Still, there were worthy standouts from the later Bang sessions including “The Back Room,” filled with atmosphere if not a compelling melody, and the original version of the Belfast tale of a certain, mysterious “Madame George,” which he would remake for Astral Weeks with altered lyrics and a slower, more haunting tempo. The haunting “Beside You,” too, would find its way to Astral Weeks. “Chick-a-Boom” is an unexceptional Berns co-write, but glides along on its party atmosphere and Latin groove in the producer’s patented style.
What may have been most surprising to Berns – but not to a contemporary audience accustomed to Morrison’s experimental, ambitious streak – was that there wasn’t a solid commercial single in the mold of “Brown Eyed Girl” among the second group of tracks. But the seeds of greatness certainly exist in these embryonic recordings.
Disc Two, presenting fifteen alternate versions as Bang Sessions and Rarities, offers further insight into Morrison and Berns’ collaboration and how the producer helped shape the singer-songwriter’s work. These mostly previously unissued performances offer variations large and small on the familiar tracks, as well as fly-on-the-wall studio chatter. “T.B. Sheets” is a couple of minutes shorter in Take 2, but no less dramatic with the singer’s panting and pleading. The alternate of “Send Your Mind” is captivatingly urgent. Van works out the tempo and feel of “He Ain’t Give You None” on its fourth take (one of the handful of previously issued tracks, having first appeared on Bang Masters), and is even looser with “Ro Ro Rosey” than on the album version.
“Beside You” is heard with two unique versions as Morrison and Berns hone the song’s sound and style; how much did these in-studio experiments inform the shape and form of the “final” version on Astral Weeks? Two tracks and nearly fifteen minutes of “Brown Eyed Girl” alternates are happily here, too, with distinctive variations as the familiar arrangement and the famous opening figure take form. Morrison’s delivery and the background vocals, too, vastly differ from the finished version on these early takes. The mono single mixes of “Brown Eyed Girl” and “Ro Ro Rosey” are included on this disc; while the former suffers from editing, the latter gains an AM-friendly veneer with its bolder, punchier mix and the addition of prominent background vocals.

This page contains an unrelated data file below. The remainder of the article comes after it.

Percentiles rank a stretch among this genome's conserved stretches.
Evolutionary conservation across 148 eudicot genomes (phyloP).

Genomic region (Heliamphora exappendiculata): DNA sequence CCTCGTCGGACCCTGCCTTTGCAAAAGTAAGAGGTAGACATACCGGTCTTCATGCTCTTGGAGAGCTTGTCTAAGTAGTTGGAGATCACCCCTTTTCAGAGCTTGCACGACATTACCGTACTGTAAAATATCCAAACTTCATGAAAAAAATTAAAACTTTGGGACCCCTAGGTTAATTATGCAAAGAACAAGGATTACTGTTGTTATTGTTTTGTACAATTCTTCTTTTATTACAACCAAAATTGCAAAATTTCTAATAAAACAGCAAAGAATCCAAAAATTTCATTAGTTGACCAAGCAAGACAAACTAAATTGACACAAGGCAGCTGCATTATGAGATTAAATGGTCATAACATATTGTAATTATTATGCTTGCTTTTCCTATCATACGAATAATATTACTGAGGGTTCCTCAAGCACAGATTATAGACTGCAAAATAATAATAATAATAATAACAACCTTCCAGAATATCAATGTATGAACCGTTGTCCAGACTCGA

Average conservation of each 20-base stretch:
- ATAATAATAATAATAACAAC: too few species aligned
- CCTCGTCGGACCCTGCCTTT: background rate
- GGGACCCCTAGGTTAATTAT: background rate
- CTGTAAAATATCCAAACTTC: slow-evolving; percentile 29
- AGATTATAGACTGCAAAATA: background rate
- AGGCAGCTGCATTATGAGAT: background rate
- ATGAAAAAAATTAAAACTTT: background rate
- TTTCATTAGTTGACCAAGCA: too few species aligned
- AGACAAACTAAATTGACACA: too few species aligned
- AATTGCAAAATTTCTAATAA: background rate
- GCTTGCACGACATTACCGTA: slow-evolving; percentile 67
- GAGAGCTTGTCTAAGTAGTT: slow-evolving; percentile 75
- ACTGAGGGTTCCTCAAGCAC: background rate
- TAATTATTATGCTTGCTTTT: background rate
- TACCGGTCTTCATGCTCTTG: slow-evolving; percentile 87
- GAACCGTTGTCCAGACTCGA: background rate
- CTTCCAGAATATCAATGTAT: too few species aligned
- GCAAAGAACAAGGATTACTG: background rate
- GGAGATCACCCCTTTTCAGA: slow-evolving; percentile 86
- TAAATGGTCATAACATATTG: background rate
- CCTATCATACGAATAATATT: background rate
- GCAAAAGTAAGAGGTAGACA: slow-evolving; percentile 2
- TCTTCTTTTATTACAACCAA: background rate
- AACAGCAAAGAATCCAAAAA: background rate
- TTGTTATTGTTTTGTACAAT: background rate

The third disc of this collection, The Contractual Obligation Session, is the first official release of an oft-bootlegged session in which an angry young Morrison, past the point of no return with Bang Records, made good on his promise to fulfill his contract and record new material for the label. (Bert Berns died on December 30, 1967, and was never able to make amends.) Guitar in hand, Morrison ran through over 30 improvised “songs” with titles like “Jump and Thump,” “Shake It, Mable,” “Ring Worm,” “Freaky If You Got This Far” (less than halfway through the session!), “You Say France and I Whistle,” “Blowin’ Your Nose,” “Want a Danish”…and so on. In his liner notes, producer-compiler Andrew Sandoval states that these tracks – goofily humorous with an undercurrent of anger – have been included for “the sake of completeness.” While this disc is hardly one most fans would wish to have on repeat play, it’s a surprising and welcome, warts-and-all coda to this definitive Van Morrison at Bang Records collection.
The Authorized Bang Collection, housed in a digipak, is everything for which Morrison collectors could have hoped. Morrison himself provides a candid and revealing essay in the full-color 24-page booklet, which has been beautifully designed with period flair by John Sellards. Though there are no remastering credits, this material sounds better than it ever has before – both a testament to Berns’ original recording and the sonic wizardry accomplished by producer Sandoval and his engineers for this release. Van Morrison’s early recordings can finally be enjoyed – perhaps even by the artist himself, based on his own words here – in comprehensive, lovingly curated form, with a Bang!